On July 21, 2015, the Pennsylvania Supreme Court issued its much-anticipated decision in Babcock & Wilcox Company, et al. v. American Nuclear Insurers, et al., No. 2 WAP 2014 (Pa. July 21, 2015). The court resolved an issue of first impression that is critical for Pennsylvania policyholders: When an insurance carrier is defending its insured under a reservation of rights, can the insured enter into a reasonable settlement without the insurer’s consent and still preserve coverage for the settlement amount? Reed Smith filed an amicus brief in the case urging the court to adopt a “reasonable settlement” standard that would allow insureds to enter into a reasonable settlement without forfeiting coverage. The court adopted that standard.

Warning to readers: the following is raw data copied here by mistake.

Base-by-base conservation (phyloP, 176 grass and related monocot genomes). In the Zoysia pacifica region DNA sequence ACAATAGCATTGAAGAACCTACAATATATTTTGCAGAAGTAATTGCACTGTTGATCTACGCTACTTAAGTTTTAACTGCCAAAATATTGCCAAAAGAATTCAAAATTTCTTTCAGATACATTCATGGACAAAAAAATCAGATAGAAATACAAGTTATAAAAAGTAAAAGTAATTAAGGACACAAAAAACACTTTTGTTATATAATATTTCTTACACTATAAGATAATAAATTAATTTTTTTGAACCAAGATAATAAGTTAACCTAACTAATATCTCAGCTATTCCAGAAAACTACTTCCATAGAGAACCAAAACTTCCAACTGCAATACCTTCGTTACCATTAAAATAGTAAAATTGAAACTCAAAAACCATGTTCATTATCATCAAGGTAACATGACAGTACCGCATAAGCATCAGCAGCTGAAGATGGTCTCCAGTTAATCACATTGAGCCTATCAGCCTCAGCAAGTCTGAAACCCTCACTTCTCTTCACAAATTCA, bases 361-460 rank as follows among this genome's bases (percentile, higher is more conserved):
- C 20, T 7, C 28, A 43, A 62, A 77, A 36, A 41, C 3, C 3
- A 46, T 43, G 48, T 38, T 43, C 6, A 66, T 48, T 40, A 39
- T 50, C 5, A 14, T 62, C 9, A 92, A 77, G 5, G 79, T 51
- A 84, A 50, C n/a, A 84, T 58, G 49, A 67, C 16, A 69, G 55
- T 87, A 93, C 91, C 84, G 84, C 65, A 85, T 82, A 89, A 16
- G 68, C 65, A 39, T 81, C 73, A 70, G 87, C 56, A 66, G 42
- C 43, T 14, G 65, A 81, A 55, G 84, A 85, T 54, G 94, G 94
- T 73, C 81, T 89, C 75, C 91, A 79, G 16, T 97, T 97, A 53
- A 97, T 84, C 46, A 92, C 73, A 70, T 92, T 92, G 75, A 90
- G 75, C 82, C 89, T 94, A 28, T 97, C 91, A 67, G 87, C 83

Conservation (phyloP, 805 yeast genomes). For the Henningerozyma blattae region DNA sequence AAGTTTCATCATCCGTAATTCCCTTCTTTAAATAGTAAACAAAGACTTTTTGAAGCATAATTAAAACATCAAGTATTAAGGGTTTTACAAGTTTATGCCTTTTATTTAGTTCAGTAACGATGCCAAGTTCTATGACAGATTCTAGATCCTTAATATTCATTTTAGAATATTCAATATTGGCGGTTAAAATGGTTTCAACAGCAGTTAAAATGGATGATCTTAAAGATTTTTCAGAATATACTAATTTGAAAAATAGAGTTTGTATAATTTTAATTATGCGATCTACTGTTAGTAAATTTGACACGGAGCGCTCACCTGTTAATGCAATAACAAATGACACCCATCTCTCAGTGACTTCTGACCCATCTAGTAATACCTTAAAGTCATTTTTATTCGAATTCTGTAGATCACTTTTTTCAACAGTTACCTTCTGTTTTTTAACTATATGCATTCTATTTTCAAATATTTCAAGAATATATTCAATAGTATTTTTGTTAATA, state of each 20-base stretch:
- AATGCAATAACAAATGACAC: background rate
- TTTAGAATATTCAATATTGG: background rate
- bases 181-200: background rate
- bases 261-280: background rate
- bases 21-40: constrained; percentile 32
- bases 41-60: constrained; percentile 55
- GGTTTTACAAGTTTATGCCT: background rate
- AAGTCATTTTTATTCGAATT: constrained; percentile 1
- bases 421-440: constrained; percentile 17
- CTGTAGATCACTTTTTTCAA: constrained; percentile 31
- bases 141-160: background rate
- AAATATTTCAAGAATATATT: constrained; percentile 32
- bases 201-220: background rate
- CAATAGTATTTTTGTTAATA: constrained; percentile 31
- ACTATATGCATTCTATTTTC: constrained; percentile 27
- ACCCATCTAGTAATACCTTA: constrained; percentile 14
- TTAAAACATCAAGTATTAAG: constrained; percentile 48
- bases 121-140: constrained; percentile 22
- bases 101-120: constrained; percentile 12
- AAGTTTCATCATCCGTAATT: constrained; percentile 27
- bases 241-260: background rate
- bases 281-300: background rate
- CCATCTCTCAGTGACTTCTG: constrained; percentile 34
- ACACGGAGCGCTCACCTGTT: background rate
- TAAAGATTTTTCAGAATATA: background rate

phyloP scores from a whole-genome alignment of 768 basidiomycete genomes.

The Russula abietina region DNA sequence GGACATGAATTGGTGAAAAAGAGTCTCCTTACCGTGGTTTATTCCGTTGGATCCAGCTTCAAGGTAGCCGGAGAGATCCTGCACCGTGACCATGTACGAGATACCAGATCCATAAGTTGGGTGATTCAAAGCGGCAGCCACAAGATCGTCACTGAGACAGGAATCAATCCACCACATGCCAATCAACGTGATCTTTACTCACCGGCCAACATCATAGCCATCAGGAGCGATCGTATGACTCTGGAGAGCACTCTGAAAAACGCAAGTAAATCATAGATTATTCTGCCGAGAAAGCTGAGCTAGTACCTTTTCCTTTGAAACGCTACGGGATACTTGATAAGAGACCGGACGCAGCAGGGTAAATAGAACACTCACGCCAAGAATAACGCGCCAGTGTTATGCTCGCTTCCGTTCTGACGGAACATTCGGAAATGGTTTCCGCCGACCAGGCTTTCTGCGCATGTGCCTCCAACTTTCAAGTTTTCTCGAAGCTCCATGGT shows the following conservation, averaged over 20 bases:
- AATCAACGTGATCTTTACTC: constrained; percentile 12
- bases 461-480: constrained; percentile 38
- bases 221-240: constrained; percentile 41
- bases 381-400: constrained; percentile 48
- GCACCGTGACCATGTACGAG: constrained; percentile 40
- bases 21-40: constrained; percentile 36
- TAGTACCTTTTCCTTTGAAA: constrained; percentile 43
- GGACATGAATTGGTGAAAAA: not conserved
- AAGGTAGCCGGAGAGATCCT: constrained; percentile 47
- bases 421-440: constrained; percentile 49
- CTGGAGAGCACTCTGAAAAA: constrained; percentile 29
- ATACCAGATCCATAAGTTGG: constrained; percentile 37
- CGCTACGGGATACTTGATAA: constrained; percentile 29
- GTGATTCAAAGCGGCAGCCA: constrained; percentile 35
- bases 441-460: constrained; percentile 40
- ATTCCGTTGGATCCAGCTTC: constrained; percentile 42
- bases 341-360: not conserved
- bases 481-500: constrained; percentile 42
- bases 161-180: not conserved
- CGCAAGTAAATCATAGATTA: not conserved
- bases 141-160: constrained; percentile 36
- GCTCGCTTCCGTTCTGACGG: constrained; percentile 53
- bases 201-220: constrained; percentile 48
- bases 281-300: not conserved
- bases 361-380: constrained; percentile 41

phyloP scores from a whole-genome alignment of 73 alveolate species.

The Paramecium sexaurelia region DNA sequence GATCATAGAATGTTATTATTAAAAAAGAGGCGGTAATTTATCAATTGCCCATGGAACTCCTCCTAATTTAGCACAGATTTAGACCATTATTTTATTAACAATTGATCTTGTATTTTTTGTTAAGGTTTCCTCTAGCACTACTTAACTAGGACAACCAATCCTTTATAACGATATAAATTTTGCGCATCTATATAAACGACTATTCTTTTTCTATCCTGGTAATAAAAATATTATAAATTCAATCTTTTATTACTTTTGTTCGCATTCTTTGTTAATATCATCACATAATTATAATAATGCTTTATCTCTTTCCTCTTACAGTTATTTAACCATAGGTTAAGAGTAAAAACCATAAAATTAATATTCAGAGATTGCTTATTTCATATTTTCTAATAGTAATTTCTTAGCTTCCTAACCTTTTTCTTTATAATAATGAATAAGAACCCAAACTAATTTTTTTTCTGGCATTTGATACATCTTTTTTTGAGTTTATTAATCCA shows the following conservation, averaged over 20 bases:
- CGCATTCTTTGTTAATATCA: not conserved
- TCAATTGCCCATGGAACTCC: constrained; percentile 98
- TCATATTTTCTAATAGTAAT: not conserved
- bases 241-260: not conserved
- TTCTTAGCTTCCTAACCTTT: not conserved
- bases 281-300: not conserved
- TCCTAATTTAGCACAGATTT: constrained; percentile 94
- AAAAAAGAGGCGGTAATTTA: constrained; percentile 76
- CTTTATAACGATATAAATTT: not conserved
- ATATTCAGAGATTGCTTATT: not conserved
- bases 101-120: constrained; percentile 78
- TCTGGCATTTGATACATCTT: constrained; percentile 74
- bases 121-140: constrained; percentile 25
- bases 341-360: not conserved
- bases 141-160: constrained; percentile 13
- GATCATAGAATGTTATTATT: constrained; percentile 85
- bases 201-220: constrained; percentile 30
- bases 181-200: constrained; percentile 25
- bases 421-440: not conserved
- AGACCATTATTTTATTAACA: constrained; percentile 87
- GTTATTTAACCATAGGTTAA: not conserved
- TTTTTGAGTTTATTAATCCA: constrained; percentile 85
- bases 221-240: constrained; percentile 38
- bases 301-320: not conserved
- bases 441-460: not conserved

Babcock’s holding balances the rights and interests of the parties in a way that is fair and favorable to Pennsylvania policyholders. Under Babcock, policyholders now can protect their interests in a settlement context where those interests may diverge from their insurers’ interests. When an insurer is defending under a reservation of rights, coverage is uncertain. The decision permits policyholders to enter into a reasonable settlement over the insurer’s objection, rather than risk a substantial and adverse verdict at trial, without forfeiting coverage. At the same time, it allows insurers to contest coverage for a settlement that is unreasonable or one that is not covered under the terms of the policy. The court’s “reasonable settlement” standard is a strong and fair statement of Pennsylvania law that protects and preserves policyholders’ rights and interests at the critical settlement stage of underlying litigation.